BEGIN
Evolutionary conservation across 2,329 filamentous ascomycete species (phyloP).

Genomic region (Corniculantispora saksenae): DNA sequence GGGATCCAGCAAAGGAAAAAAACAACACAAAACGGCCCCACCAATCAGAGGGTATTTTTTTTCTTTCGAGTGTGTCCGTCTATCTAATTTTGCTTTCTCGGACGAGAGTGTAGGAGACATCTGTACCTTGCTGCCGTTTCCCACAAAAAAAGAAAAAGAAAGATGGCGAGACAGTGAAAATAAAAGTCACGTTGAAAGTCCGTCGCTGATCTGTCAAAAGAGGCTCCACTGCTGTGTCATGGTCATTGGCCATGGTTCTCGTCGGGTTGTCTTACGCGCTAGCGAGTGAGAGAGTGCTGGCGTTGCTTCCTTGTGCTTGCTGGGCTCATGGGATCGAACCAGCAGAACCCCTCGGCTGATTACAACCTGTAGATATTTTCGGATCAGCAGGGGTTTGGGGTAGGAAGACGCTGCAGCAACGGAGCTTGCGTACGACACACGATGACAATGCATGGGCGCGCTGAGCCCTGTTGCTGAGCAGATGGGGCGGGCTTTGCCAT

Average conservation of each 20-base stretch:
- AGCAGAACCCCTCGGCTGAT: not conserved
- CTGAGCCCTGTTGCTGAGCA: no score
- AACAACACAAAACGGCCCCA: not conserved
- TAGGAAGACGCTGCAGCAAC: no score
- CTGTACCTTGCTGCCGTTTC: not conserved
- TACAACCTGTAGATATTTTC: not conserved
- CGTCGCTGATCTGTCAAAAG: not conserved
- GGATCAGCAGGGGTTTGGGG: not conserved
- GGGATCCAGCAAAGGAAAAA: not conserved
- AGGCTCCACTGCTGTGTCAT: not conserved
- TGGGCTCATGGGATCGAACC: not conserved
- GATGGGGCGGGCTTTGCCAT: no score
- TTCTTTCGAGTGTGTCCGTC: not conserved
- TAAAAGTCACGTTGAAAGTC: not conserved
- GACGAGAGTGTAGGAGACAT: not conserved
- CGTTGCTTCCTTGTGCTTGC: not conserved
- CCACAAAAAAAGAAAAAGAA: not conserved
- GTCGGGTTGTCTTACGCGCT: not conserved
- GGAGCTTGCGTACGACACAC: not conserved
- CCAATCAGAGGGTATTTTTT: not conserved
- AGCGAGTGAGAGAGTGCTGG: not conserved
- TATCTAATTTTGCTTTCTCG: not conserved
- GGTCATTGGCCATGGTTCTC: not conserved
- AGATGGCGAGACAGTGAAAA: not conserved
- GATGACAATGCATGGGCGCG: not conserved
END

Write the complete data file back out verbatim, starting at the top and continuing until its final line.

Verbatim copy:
Evolutionary conservation across 2,329 filamentous ascomycete species (phyloP).

Genomic region (Corniculantispora saksenae): DNA sequence GGGATCCAGCAAAGGAAAAAAACAACACAAAACGGCCCCACCAATCAGAGGGTATTTTTTTTCTTTCGAGTGTGTCCGTCTATCTAATTTTGCTTTCTCGGACGAGAGTGTAGGAGACATCTGTACCTTGCTGCCGTTTCCCACAAAAAAAGAAAAAGAAAGATGGCGAGACAGTGAAAATAAAAGTCACGTTGAAAGTCCGTCGCTGATCTGTCAAAAGAGGCTCCACTGCTGTGTCATGGTCATTGGCCATGGTTCTCGTCGGGTTGTCTTACGCGCTAGCGAGTGAGAGAGTGCTGGCGTTGCTTCCTTGTGCTTGCTGGGCTCATGGGATCGAACCAGCAGAACCCCTCGGCTGATTACAACCTGTAGATATTTTCGGATCAGCAGGGGTTTGGGGTAGGAAGACGCTGCAGCAACGGAGCTTGCGTACGACACACGATGACAATGCATGGGCGCGCTGAGCCCTGTTGCTGAGCAGATGGGGCGGGCTTTGCCAT

Average conservation of each 20-base stretch:
- AGCAGAACCCCTCGGCTGAT: not conserved
- CTGAGCCCTGTTGCTGAGCA: no score
- AACAACACAAAACGGCCCCA: not conserved
- TAGGAAGACGCTGCAGCAAC: no score
- CTGTACCTTGCTGCCGTTTC: not conserved
- TACAACCTGTAGATATTTTC: not conserved
- CGTCGCTGATCTGTCAAAAG: not conserved
- GGATCAGCAGGGGTTTGGGG: not conserved
- GGGATCCAGCAAAGGAAAAA: not conserved
- AGGCTCCACTGCTGTGTCAT: not conserved
- TGGGCTCATGGGATCGAACC: not conserved
- GATGGGGCGGGCTTTGCCAT: no score
- TTCTTTCGAGTGTGTCCGTC: not conserved
- TAAAAGTCACGTTGAAAGTC: not conserved
- GACGAGAGTGTAGGAGACAT: not conserved
- CGTTGCTTCCTTGTGCTTGC: not conserved
- CCACAAAAAAAGAAAAAGAA: not conserved
- GTCGGGTTGTCTTACGCGCT: not conserved
- GGAGCTTGCGTACGACACAC: not conserved
- CCAATCAGAGGGTATTTTTT: not conserved
- AGCGAGTGAGAGAGTGCTGG: not conserved
- TATCTAATTTTGCTTTCTCG: not conserved
- GGTCATTGGCCATGGTTCTC: not conserved
- AGATGGCGAGACAGTGAAAA: not conserved
- GATGACAATGCATGGGCGCG: not conserved